I would do lots of transitions. Trot for 5 strides then walk. Then trot for 7 strides then. Walk. Then 3 strides etc to mix it up. Get him to anticipate the walk instead of the canter. Once he is controlled at the trot do the same with trot to canter transitions. Trot poles under saddle or on the lunge can also help strengthen and encourage a nicer trot!
I would say as soon as he breaks into a canter after being asked to trot, stop him or slow him to a walk and ask again untihe can get it right
I would say change things up. He is probably anticipating because he gets excited for what's next. Make sure to walk some then do circles at the walk then go to trot. When he tries to canter calmly bring him back to the trot and trot until he starts to relax. Then make circles and do a lot of direction changes. Mostly trot don't even try to canter until he is relaxed at a trot. Then slowly add in some cantering. To help the swapping make sure you are staying balanced and work some on circles. I hope this helps some it is hard when someone doesn't know the horse and exactly what it does but this is what I did with my pony jumper when she used to anticipate everything. Good luck:)
This can be because he's unbalanced so as soon as you manage to get him to trot halfhalt him and make him trot slowly and do it on a small circle and then trot for few steps and go back to walk and try again. Don't let him rush. Take your time and let him understand what u wan of him. Putting some trot poles will help in rhythm and make him focused and thinking forward. But I'd only add poles after I managed to get control of his trot.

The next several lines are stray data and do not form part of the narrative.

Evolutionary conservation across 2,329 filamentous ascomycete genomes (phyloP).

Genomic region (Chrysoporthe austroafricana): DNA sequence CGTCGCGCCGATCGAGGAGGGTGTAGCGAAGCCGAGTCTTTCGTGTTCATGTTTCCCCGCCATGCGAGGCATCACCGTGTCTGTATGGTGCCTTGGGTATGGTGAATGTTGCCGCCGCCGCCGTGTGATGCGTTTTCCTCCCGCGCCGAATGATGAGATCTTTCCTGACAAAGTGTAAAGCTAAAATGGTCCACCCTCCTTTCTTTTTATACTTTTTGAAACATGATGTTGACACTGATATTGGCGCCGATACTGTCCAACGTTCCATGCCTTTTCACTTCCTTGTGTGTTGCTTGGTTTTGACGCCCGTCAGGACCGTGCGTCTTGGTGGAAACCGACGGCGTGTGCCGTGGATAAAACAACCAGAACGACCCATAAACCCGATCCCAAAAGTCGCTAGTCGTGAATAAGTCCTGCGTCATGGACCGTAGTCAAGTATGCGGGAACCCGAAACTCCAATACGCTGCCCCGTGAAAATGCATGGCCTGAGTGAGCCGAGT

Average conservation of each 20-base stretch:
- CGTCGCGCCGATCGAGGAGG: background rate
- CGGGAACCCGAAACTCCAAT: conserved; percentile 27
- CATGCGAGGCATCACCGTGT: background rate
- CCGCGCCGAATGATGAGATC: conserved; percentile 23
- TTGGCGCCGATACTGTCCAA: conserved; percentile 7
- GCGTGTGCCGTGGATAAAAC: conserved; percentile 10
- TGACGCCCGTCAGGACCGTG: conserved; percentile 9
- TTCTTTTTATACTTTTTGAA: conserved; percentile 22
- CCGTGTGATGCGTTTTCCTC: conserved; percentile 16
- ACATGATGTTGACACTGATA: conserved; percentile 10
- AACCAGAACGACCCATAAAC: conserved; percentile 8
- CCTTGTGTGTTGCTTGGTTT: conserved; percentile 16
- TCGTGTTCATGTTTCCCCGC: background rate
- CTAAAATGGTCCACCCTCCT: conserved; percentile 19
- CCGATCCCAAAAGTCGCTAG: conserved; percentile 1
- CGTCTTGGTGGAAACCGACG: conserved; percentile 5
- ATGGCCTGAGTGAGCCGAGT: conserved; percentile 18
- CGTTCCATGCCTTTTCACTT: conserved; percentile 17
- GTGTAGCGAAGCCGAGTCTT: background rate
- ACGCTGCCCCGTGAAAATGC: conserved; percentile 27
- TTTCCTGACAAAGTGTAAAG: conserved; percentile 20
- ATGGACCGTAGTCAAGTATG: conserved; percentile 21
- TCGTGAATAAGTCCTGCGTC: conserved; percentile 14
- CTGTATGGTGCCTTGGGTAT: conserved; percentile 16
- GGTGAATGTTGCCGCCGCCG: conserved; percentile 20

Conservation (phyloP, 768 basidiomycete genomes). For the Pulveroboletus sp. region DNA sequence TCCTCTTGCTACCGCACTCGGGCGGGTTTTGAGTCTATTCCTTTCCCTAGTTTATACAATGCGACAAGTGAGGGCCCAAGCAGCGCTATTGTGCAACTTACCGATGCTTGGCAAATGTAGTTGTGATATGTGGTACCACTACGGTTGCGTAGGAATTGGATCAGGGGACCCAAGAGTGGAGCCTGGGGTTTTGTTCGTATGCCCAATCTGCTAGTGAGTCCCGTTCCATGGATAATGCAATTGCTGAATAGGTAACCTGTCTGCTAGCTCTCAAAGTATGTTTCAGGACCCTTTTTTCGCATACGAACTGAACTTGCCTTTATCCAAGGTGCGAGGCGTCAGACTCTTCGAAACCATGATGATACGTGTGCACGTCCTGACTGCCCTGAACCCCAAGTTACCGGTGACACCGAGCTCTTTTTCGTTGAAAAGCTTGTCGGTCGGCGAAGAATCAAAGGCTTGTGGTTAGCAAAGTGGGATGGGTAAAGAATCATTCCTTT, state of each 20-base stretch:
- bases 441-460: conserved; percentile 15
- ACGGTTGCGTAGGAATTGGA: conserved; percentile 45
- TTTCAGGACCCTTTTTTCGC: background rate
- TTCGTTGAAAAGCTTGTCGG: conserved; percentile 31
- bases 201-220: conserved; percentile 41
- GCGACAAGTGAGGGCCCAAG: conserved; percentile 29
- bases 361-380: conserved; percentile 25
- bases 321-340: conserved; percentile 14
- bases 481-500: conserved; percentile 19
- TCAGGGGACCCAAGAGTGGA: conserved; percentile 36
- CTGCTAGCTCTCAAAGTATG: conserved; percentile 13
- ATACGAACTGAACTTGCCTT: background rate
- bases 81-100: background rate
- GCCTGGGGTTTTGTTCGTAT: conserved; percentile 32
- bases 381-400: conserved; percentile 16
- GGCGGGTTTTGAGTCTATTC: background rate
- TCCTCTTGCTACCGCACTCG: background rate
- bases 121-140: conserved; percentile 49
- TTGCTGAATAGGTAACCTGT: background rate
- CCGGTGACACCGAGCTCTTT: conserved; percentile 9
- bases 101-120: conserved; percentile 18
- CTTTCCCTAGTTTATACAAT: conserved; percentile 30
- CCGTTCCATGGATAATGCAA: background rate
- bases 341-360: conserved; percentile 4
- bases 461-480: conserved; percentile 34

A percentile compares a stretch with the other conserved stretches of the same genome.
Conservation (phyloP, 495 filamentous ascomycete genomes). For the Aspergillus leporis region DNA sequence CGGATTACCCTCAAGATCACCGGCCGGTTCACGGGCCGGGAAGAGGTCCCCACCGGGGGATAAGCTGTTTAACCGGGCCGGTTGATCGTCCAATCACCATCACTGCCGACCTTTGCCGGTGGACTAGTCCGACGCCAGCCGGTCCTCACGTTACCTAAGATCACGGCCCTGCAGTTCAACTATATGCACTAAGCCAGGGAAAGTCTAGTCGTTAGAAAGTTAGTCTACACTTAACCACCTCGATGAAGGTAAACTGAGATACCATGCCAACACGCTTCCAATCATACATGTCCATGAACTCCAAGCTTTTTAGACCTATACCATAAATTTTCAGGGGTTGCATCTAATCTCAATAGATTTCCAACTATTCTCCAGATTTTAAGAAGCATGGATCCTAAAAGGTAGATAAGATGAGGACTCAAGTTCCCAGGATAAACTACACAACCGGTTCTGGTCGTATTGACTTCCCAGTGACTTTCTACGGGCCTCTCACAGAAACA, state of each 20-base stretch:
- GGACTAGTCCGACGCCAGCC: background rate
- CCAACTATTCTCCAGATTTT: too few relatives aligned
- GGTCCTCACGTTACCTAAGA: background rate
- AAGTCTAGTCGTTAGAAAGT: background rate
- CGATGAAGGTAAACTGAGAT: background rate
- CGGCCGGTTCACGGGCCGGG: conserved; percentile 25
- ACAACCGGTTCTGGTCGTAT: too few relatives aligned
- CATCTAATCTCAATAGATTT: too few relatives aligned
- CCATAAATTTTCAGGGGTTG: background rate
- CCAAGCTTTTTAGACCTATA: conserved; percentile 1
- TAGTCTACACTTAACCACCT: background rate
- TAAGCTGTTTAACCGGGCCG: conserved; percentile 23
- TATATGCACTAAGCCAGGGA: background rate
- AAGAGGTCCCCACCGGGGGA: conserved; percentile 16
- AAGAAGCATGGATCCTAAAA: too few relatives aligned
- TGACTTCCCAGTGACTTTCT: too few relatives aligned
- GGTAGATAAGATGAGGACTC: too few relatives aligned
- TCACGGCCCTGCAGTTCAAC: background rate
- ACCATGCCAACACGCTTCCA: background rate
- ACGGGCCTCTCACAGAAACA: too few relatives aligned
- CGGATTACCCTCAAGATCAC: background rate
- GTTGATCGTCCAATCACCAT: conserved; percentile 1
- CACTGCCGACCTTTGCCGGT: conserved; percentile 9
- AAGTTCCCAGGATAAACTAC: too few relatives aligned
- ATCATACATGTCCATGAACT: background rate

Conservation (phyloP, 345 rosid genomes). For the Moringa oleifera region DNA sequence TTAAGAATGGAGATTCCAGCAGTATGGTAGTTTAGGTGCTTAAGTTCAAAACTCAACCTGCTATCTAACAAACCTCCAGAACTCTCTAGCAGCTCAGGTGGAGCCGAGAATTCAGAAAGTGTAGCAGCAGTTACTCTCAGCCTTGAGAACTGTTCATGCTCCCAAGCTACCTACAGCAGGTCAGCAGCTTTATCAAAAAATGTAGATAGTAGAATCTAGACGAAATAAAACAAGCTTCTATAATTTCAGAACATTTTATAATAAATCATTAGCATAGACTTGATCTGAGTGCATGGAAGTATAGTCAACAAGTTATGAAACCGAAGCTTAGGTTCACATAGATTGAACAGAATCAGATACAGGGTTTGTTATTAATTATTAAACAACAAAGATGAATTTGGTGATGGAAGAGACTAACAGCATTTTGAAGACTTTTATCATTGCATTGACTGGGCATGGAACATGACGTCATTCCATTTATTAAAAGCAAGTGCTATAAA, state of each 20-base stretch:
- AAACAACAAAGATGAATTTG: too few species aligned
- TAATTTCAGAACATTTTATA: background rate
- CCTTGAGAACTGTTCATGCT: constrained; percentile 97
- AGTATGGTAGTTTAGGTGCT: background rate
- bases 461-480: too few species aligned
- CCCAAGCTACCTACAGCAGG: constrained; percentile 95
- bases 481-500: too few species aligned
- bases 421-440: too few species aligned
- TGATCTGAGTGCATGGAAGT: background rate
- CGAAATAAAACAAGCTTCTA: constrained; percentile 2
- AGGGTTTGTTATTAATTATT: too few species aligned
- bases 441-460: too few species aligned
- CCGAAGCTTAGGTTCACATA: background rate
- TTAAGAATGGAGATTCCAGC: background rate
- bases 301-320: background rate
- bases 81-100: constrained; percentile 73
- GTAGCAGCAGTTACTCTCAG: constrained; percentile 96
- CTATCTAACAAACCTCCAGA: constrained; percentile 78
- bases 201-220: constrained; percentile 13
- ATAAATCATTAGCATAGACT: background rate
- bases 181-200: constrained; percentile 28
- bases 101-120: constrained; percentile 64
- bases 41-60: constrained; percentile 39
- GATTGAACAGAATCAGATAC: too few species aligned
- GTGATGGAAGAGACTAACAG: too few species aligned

-and do some bending on both sides, it may help!
Hope this helped you! :)
Hey Alexis! I would say that if he goes to a canter, make him walk and then ask again and so on. You can also try changing up your warm up routine so he won’t anticipate what is coming!
One of mine used to do the same, If you try some circle work
Try lunging him before mounting. Work on your horse’s transitions and leads. I suggest spending 10-20 minutes veforr every ride, if possible, or 20 minutes weekly lunging your horse and working on his transitions.